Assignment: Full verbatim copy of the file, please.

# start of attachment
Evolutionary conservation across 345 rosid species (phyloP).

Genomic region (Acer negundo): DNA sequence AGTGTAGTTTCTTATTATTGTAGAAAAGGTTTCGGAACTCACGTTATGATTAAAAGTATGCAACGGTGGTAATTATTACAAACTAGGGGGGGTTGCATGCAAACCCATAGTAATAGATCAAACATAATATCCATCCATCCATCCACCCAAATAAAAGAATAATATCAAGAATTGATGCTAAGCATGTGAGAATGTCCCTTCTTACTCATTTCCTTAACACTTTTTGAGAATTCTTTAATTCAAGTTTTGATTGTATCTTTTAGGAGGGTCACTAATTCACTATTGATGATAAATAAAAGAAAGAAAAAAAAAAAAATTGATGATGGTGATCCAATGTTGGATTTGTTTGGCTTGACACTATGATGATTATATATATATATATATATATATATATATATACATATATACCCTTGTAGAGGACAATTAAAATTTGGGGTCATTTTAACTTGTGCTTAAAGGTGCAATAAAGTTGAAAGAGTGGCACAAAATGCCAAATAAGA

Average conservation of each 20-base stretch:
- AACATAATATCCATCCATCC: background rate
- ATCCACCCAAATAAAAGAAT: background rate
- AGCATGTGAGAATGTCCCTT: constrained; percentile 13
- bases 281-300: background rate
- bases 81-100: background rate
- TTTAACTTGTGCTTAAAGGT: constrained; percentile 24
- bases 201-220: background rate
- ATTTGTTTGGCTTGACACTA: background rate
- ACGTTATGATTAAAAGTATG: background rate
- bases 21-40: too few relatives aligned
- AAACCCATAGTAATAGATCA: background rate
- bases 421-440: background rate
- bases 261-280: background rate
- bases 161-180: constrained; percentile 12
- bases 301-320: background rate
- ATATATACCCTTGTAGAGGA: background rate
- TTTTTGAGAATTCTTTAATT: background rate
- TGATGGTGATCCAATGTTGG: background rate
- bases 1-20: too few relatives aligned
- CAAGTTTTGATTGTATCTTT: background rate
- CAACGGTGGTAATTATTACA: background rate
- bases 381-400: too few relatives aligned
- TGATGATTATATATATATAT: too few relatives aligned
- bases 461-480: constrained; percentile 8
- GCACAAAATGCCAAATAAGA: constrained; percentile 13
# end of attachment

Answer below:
Evolutionary conservation across 345 rosid species (phyloP).

Genomic region (Acer negundo): DNA sequence AGTGTAGTTTCTTATTATTGTAGAAAAGGTTTCGGAACTCACGTTATGATTAAAAGTATGCAACGGTGGTAATTATTACAAACTAGGGGGGGTTGCATGCAAACCCATAGTAATAGATCAAACATAATATCCATCCATCCATCCACCCAAATAAAAGAATAATATCAAGAATTGATGCTAAGCATGTGAGAATGTCCCTTCTTACTCATTTCCTTAACACTTTTTGAGAATTCTTTAATTCAAGTTTTGATTGTATCTTTTAGGAGGGTCACTAATTCACTATTGATGATAAATAAAAGAAAGAAAAAAAAAAAAATTGATGATGGTGATCCAATGTTGGATTTGTTTGGCTTGACACTATGATGATTATATATATATATATATATATATATATATATACATATATACCCTTGTAGAGGACAATTAAAATTTGGGGTCATTTTAACTTGTGCTTAAAGGTGCAATAAAGTTGAAAGAGTGGCACAAAATGCCAAATAAGA

Average conservation of each 20-base stretch:
- AACATAATATCCATCCATCC: background rate
- ATCCACCCAAATAAAAGAAT: background rate
- AGCATGTGAGAATGTCCCTT: constrained; percentile 13
- bases 281-300: background rate
- bases 81-100: background rate
- TTTAACTTGTGCTTAAAGGT: constrained; percentile 24
- bases 201-220: background rate
- ATTTGTTTGGCTTGACACTA: background rate
- ACGTTATGATTAAAAGTATG: background rate
- bases 21-40: too few relatives aligned
- AAACCCATAGTAATAGATCA: background rate
- bases 421-440: background rate
- bases 261-280: background rate
- bases 161-180: constrained; percentile 12
- bases 301-320: background rate
- ATATATACCCTTGTAGAGGA: background rate
- TTTTTGAGAATTCTTTAATT: background rate
- TGATGGTGATCCAATGTTGG: background rate
- bases 1-20: too few relatives aligned
- CAAGTTTTGATTGTATCTTT: background rate
- CAACGGTGGTAATTATTACA: background rate
- bases 381-400: too few relatives aligned
- TGATGATTATATATATATAT: too few relatives aligned
- bases 461-480: constrained; percentile 8
- GCACAAAATGCCAAATAAGA: constrained; percentile 13